A Croissant and Coffee Breakfast at Hideout Cafe Old Town (Edinburgh, Scotland)

I’ve arrived in Edinburgh bright and early, eager to set off on a full day of sightseeing. At the same time, the disappointingly small breakfast served aboard my train from London has left me feeling a bit peckish. What’s a starving lad to do?

Well, there’s the hobbit’s solution – second breakfast. And I know just the place for it.

Welcome to Hideout Cafe.


  • Name? Hideout Cafe (Old Town)
  • Type of establishment? Coffeehouse/Café
  • Operating hours? 0830-1730 daily.
  • How much? Coffee and other beverages £2.20-£3.50; sandwiches and pastries £2.30-£5.90 (based on the selection available during my visit).
  • Related link? Facebook
  • Date of visit? Tuesday, 7th June 2022
  • Time of day, type of meal? Morning, breakfast.


As the name suggests, Hideout Cafe is hidden away from – whilst also being very close to – the main course of Edinburgh’s Royal Mile.

Walking up Lawnmarket towards Edinburgh Castle, you’ll soon arrive at the cobbled roundabout in front of Tolbooth Kirk. This 19th century Gothic Revival structure is an easy landmark to aim for, thanks to the soaring tower above its entrance.

From the roundabout, take the first left and enter the narrow street known as Upper Bow.

Just before you reach the staircase (which leads down to Victoria Street), you’ll see the Hideout Cafe on your left next to the Quaker Meeting House.

My Experience

Right, let’s set the scene.

A solo traveller’s just turned up at Edinburgh Waverley Station after a long ride from England-land on the Caledonian Sleeper. It’s a very nice train and all – read more about it in this travel report – but they’ve served him a rather disappointing breakfast, so he’s on the prowl for extra man-fuel.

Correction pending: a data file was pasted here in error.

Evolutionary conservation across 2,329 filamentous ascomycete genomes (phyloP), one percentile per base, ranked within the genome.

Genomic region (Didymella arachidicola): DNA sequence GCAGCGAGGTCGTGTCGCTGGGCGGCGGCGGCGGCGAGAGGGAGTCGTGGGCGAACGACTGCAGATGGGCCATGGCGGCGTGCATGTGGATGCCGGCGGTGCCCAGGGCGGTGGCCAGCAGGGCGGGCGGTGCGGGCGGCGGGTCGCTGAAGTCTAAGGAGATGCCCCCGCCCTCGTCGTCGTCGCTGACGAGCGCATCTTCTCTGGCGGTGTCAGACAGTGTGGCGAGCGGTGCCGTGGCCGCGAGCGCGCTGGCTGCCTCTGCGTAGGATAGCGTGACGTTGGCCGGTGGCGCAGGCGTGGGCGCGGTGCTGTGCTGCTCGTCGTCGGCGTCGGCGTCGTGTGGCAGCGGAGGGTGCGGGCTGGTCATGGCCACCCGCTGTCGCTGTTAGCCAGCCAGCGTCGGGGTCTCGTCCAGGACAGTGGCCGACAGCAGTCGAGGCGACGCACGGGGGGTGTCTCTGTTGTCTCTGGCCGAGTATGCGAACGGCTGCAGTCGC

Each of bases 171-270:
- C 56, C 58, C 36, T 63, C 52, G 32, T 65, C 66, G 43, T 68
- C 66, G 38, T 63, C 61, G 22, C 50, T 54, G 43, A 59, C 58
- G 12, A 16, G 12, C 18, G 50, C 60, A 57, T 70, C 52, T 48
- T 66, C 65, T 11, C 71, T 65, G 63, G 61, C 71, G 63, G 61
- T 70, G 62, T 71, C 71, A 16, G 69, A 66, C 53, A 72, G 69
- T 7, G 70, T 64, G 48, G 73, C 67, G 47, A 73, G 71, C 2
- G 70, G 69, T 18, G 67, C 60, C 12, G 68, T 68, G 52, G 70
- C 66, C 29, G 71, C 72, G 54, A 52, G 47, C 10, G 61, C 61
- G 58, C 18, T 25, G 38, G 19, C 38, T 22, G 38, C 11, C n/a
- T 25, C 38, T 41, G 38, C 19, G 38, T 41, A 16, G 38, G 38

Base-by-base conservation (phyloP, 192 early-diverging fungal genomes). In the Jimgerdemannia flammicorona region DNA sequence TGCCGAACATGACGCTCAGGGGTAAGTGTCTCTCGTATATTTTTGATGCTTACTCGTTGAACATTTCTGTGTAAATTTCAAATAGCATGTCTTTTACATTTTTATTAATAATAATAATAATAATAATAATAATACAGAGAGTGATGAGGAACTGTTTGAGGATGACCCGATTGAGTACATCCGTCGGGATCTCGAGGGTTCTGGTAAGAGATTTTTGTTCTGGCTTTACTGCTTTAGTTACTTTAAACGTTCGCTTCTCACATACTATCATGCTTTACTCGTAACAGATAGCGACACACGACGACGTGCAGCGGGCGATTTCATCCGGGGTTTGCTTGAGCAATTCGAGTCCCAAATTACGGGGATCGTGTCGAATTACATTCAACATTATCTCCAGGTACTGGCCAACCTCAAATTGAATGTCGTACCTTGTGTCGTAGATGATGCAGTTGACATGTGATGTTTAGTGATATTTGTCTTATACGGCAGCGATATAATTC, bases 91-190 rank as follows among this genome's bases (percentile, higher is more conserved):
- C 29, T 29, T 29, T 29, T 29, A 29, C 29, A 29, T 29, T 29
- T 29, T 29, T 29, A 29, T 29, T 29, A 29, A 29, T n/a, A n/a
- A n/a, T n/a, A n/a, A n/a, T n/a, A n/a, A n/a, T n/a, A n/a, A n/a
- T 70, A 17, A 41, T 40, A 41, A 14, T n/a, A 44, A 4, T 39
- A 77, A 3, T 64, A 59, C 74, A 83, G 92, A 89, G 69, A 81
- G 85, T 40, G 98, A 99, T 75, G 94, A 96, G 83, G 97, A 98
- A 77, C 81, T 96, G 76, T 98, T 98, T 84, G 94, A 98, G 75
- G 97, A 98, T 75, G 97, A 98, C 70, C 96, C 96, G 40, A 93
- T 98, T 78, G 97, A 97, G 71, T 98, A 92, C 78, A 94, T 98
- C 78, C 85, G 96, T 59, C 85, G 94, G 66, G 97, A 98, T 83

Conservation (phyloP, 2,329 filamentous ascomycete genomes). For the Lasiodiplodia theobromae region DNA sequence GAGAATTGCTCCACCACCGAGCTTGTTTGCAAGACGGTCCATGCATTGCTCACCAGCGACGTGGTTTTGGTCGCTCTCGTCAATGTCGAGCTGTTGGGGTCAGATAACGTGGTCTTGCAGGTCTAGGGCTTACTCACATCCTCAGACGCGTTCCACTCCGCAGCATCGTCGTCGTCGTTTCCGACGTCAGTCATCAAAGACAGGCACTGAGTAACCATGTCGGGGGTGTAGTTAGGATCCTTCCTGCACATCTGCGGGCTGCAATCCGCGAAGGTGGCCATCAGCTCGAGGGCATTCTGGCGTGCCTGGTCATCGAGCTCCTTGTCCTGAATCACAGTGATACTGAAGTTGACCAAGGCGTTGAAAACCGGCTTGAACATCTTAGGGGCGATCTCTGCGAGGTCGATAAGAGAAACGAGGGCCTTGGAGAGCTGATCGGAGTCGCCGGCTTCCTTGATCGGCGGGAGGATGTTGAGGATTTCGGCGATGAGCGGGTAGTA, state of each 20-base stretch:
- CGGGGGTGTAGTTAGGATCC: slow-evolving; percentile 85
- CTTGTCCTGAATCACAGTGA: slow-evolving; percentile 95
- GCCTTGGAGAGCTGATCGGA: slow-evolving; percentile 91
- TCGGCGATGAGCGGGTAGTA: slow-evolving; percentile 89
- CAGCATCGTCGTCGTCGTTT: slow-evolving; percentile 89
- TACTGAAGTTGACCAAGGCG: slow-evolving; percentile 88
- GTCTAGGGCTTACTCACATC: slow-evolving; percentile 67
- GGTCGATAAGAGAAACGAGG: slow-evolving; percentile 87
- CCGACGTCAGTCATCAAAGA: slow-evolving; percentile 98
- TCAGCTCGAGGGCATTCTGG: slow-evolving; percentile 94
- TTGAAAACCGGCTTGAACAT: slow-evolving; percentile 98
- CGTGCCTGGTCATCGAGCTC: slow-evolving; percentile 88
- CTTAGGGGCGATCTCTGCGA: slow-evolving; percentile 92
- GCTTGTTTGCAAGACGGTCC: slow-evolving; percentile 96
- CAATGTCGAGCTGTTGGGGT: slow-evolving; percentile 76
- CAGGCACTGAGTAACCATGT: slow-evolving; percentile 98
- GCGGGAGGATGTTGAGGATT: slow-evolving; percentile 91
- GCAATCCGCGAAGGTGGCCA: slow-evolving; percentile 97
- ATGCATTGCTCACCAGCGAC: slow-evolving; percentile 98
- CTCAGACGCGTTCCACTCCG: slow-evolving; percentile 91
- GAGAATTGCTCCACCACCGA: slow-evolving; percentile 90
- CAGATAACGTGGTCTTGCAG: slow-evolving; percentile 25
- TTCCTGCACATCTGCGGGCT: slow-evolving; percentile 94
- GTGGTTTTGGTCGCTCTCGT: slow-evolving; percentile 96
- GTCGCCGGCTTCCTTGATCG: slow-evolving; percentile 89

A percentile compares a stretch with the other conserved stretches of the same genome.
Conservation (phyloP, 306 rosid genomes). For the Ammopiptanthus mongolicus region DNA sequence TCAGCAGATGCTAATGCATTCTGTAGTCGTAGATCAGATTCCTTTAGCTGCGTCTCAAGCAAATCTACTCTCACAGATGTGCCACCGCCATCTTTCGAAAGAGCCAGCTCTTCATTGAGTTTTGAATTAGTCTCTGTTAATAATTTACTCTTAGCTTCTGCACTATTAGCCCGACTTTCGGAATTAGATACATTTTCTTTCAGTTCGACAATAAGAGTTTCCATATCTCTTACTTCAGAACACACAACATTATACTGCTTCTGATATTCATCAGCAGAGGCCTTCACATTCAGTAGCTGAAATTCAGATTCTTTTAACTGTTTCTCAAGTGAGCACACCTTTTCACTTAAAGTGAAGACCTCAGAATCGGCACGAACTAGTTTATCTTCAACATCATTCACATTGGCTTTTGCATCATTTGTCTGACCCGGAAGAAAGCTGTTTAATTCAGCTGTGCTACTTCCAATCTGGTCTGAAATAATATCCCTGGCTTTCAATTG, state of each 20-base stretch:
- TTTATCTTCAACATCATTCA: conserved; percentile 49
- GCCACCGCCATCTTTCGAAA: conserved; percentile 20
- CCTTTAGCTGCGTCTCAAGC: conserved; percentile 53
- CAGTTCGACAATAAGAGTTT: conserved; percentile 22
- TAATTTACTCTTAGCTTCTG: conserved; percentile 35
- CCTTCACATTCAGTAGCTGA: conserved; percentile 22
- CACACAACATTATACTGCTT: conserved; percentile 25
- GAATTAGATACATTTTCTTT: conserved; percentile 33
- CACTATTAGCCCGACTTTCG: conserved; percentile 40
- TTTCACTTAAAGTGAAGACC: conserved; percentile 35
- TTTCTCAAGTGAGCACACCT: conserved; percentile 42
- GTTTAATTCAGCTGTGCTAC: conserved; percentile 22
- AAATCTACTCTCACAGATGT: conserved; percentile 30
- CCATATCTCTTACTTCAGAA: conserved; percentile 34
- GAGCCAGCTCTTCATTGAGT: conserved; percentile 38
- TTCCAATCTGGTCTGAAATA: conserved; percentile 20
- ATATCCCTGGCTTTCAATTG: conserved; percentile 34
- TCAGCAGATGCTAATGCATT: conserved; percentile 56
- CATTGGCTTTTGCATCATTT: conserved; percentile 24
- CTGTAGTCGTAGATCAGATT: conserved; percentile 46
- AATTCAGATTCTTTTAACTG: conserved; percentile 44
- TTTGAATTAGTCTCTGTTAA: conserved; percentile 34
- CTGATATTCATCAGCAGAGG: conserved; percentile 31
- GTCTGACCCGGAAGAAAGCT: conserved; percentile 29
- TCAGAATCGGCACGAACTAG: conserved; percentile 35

He walks up and down the Royal Mile, enjoying the fine architecture and savouring the glorious early summer weather. At the same time, he hunts down two recommended dining spots…only to find one of them still closed and the other packed to the rafters. And pretty much everything else hasn’t opened yet.

Desperate for nourishment (and caffeine), he punches a few search terms into his digital camera which fortunately runs on iOS and also has an internet browser. The results draw him further up the Royal Mile, towards but not quite to the castle at the top, into a roundabout dominated by a massive church with a red door.

Turn a bit more to the left, the digital camera tells him.

He obliges, and sees a not-quite-so massive church with a red door.

Just a little bit more to the left.

There, down the narrow cobbled street. A grey circle peeks out shyly from behind the corner of a building.

He walks closer to the sign, goes a couple of steps past, makes a tight turn and marches straight through the door.

Nice place they’ve got here. Cushioned bench by the window, a few tables around the counter, more seats in the back.

He glances up at the drinks menu, looks toward the display case filled with all manner of tasty nibbles, makes his choices, settles his financial obligation…

…and sits down to have a conversation with his backpack.

Hey there bag, he whispers. How’s life treating you?

Okay, good talk.

But shush now, it’s time for (second) breakfast.

It’s no Full English…but hey, we’re not in England-land.

Let’s angle down a wee bit. Really take in that rich, flaky, golden-brown pastry enveloping generous slices of ham and ever-so-slightly softened cheese.

The act of devouring croissants – particularly fresh-toasted ones – must surely rank amongst the messiest activities ever devised by humankind. The fragile, glasslike upper layers shatter into a million fragments at the slightest touch, dispersing a shower of crumbs over all and sundry. With some very delicate handling, our hungry traveller manages the attack and emerges pretty much unscathed…though the same can’t be said of the plate and table.

And to wash it all down…

…a drop of liquid happiness.


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